The global “War on Terror” that started in 2001 and has sent American troops to both Afghanistan and Iraq has cost American taxpayers $1.7 trillion dollars, reports Forbes. That number, along with an infographic by Statista, comes from data collected by The Mercatus Center, citing a report from the Congressional Research Service.
According to Veronique Del Rey of the Mercatus Center, “When it comes to funding national defense, policymakers tend to ignore war costs so an accurate assessment on the burden on taxpayer of overseas military ventures is increasingly important as pressure mounts to increase the Pentagon’s regular ‘base’ budget.”
Most of the taxpayer’s money has gone to the Department of Defense, which Del Rey argues is actually going into “offense” rather than “defense,” and that policymakers in Washington purposefully mislabel funds to avoid budget caps:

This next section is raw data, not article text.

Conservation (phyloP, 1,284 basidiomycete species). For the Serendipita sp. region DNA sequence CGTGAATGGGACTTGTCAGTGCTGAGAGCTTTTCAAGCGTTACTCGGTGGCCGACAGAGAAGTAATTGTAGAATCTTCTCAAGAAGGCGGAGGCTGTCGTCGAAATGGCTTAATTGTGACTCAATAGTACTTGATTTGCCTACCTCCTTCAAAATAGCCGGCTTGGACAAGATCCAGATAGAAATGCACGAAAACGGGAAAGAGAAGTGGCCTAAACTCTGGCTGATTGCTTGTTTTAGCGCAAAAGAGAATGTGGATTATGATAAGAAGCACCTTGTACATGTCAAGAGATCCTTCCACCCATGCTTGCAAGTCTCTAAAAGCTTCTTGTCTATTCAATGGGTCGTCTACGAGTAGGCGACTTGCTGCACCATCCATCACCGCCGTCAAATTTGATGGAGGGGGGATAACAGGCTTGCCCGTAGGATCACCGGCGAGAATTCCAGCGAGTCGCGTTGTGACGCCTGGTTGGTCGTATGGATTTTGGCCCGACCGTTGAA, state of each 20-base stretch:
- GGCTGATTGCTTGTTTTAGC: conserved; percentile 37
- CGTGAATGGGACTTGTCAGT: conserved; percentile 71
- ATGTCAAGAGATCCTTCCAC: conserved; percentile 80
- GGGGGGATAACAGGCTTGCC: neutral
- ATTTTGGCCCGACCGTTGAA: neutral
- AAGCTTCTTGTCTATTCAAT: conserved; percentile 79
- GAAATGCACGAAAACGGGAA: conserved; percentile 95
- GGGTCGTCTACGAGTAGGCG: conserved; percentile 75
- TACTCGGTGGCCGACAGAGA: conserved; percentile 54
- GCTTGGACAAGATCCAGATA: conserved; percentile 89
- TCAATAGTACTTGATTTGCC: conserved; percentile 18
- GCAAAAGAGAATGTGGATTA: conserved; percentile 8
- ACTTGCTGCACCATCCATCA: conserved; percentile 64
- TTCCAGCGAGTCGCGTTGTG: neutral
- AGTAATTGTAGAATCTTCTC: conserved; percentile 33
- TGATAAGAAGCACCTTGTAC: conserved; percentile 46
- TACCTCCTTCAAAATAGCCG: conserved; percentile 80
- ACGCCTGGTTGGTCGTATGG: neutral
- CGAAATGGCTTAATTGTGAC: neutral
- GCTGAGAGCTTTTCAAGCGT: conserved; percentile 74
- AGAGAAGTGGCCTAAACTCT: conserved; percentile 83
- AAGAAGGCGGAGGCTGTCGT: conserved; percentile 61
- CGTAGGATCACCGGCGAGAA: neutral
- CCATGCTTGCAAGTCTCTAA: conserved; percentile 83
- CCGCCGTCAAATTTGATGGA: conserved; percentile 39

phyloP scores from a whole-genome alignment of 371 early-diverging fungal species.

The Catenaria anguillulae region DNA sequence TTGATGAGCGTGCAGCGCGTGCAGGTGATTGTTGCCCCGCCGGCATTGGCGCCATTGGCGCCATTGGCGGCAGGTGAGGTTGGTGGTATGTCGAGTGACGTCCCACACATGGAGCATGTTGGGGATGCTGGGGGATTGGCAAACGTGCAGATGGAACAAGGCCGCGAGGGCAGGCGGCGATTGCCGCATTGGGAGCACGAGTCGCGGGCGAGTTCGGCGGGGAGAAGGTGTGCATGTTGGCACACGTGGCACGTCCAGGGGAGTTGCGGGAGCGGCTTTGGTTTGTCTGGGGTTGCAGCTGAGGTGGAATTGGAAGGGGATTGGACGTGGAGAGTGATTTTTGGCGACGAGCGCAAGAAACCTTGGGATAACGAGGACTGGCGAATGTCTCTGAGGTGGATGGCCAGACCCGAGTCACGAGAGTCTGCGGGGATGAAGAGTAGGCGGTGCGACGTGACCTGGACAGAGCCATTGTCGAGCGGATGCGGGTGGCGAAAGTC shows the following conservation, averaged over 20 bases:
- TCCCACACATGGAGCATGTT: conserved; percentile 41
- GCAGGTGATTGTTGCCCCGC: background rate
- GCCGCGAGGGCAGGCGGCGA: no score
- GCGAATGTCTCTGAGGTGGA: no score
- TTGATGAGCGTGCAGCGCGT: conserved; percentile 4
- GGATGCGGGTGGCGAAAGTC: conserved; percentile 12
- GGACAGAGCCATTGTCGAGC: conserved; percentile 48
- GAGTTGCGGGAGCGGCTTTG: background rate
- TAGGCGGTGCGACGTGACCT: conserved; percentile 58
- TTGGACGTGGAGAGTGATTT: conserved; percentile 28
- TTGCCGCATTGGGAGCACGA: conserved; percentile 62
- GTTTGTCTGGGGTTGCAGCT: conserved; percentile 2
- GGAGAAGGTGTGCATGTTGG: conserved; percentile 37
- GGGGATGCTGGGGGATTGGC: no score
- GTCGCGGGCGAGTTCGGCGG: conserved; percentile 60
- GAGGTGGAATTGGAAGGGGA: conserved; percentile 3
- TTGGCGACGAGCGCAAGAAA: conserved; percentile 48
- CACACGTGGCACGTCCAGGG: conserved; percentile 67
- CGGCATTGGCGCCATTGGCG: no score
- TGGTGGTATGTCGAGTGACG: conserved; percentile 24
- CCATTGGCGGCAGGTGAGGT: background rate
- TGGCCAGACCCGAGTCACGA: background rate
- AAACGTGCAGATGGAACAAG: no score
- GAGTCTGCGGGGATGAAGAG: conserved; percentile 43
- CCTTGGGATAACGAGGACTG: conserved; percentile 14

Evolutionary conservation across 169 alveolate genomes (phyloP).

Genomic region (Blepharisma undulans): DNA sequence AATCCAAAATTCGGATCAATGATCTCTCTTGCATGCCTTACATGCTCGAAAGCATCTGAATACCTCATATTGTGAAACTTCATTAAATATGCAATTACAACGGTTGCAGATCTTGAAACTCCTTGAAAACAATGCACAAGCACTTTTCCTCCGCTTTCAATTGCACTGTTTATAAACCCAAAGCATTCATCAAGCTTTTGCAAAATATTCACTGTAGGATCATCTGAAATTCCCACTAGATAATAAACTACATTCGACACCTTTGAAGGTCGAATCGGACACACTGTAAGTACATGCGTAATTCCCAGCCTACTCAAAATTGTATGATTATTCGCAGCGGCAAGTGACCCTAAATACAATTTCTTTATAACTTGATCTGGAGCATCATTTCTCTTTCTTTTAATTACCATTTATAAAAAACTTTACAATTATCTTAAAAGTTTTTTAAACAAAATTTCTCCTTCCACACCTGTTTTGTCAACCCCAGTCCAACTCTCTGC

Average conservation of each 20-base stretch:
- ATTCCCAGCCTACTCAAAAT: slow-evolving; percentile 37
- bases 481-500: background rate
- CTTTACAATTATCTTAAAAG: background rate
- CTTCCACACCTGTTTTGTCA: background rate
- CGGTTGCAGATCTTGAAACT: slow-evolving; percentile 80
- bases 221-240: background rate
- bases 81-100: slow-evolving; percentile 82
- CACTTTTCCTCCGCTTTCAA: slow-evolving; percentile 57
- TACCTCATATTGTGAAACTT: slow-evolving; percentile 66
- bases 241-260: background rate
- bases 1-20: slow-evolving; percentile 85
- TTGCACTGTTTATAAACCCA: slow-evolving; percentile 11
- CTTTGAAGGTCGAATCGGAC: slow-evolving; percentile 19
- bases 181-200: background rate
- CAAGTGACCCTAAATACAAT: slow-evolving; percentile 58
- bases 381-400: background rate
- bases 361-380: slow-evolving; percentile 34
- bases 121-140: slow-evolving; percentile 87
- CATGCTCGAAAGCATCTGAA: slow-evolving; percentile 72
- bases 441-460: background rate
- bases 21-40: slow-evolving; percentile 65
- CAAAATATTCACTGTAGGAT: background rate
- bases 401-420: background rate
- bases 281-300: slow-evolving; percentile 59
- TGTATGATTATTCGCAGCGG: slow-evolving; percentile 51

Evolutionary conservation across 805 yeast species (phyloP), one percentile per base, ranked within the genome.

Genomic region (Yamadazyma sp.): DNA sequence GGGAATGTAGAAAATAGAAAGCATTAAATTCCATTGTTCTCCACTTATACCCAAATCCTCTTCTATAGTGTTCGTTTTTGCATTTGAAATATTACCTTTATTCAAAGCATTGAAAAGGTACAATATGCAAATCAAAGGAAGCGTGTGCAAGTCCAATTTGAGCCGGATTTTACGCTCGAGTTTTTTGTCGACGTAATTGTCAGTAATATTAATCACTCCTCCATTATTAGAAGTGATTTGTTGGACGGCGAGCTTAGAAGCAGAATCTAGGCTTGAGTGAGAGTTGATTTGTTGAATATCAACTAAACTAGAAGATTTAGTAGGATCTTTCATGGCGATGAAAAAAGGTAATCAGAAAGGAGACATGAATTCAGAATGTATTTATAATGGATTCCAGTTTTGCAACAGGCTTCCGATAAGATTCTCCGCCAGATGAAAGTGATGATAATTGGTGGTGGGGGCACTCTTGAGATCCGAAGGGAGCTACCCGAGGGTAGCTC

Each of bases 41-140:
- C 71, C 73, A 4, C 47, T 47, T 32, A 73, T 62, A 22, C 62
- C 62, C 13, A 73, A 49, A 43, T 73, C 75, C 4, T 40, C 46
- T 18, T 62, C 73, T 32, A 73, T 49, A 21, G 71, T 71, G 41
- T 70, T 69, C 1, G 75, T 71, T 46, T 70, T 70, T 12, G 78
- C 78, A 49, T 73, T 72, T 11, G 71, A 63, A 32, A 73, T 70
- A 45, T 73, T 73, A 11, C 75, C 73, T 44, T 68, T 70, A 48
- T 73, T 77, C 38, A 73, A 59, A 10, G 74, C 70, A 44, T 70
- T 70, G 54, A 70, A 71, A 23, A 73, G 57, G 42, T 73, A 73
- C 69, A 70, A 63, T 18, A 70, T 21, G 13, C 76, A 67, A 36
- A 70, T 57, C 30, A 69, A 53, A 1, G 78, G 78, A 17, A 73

“War funding, which is budgeted under the title “Overseas Contingency Operations” (OCO), is also exempt from the spending caps implemented by the Budget Control Act of 2011. Policymakers have been rightly criticized for evading the caps by designating funds as OCO that should arguably be in the Pentagon’s base budget.”
Compared to previous military operations, the inflated cost of the Vietnam War was less than half the cost of the current “War on Terror.”